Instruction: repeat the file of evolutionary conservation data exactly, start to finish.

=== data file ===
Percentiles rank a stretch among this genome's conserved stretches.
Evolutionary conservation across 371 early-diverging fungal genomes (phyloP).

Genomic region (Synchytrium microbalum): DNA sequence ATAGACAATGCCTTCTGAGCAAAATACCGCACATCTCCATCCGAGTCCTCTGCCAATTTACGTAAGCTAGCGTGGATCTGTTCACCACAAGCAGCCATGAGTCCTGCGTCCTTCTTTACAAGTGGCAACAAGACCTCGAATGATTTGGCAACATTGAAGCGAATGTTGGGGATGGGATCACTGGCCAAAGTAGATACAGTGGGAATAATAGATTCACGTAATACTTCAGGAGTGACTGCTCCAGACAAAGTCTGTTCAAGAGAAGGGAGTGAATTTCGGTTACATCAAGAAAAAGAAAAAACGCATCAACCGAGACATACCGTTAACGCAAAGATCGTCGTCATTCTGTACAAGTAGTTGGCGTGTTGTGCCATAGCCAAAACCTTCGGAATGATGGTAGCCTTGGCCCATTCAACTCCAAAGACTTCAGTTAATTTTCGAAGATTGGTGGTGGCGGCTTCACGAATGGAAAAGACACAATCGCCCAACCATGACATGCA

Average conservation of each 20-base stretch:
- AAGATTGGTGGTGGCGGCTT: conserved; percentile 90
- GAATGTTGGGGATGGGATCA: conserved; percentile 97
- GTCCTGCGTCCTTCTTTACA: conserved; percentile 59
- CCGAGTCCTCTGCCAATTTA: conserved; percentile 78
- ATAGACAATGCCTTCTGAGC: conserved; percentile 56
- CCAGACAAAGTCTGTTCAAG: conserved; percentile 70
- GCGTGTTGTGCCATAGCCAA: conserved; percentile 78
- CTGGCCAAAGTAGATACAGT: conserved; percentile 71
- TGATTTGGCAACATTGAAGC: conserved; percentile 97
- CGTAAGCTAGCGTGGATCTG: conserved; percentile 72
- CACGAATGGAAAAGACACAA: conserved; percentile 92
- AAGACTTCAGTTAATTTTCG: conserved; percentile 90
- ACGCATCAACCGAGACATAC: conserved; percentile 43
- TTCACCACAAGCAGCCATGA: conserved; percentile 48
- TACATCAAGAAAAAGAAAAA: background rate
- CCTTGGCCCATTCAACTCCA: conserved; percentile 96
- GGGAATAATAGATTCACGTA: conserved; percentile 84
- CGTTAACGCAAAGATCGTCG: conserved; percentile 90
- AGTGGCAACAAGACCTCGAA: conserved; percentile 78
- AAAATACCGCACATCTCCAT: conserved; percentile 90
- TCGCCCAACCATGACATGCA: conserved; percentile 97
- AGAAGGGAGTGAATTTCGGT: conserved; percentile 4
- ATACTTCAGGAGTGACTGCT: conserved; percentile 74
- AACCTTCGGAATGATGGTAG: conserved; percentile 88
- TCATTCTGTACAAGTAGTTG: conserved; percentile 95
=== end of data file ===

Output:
Percentiles rank a stretch among this genome's conserved stretches.
Evolutionary conservation across 371 early-diverging fungal genomes (phyloP).

Genomic region (Synchytrium microbalum): DNA sequence ATAGACAATGCCTTCTGAGCAAAATACCGCACATCTCCATCCGAGTCCTCTGCCAATTTACGTAAGCTAGCGTGGATCTGTTCACCACAAGCAGCCATGAGTCCTGCGTCCTTCTTTACAAGTGGCAACAAGACCTCGAATGATTTGGCAACATTGAAGCGAATGTTGGGGATGGGATCACTGGCCAAAGTAGATACAGTGGGAATAATAGATTCACGTAATACTTCAGGAGTGACTGCTCCAGACAAAGTCTGTTCAAGAGAAGGGAGTGAATTTCGGTTACATCAAGAAAAAGAAAAAACGCATCAACCGAGACATACCGTTAACGCAAAGATCGTCGTCATTCTGTACAAGTAGTTGGCGTGTTGTGCCATAGCCAAAACCTTCGGAATGATGGTAGCCTTGGCCCATTCAACTCCAAAGACTTCAGTTAATTTTCGAAGATTGGTGGTGGCGGCTTCACGAATGGAAAAGACACAATCGCCCAACCATGACATGCA

Average conservation of each 20-base stretch:
- AAGATTGGTGGTGGCGGCTT: conserved; percentile 90
- GAATGTTGGGGATGGGATCA: conserved; percentile 97
- GTCCTGCGTCCTTCTTTACA: conserved; percentile 59
- CCGAGTCCTCTGCCAATTTA: conserved; percentile 78
- ATAGACAATGCCTTCTGAGC: conserved; percentile 56
- CCAGACAAAGTCTGTTCAAG: conserved; percentile 70
- GCGTGTTGTGCCATAGCCAA: conserved; percentile 78
- CTGGCCAAAGTAGATACAGT: conserved; percentile 71
- TGATTTGGCAACATTGAAGC: conserved; percentile 97
- CGTAAGCTAGCGTGGATCTG: conserved; percentile 72
- CACGAATGGAAAAGACACAA: conserved; percentile 92
- AAGACTTCAGTTAATTTTCG: conserved; percentile 90
- ACGCATCAACCGAGACATAC: conserved; percentile 43
- TTCACCACAAGCAGCCATGA: conserved; percentile 48
- TACATCAAGAAAAAGAAAAA: background rate
- CCTTGGCCCATTCAACTCCA: conserved; percentile 96
- GGGAATAATAGATTCACGTA: conserved; percentile 84
- CGTTAACGCAAAGATCGTCG: conserved; percentile 90
- AGTGGCAACAAGACCTCGAA: conserved; percentile 78
- AAAATACCGCACATCTCCAT: conserved; percentile 90
- TCGCCCAACCATGACATGCA: conserved; percentile 97
- AGAAGGGAGTGAATTTCGGT: conserved; percentile 4
- ATACTTCAGGAGTGACTGCT: conserved; percentile 74
- AACCTTCGGAATGATGGTAG: conserved; percentile 88
- TCATTCTGTACAAGTAGTTG: conserved; percentile 95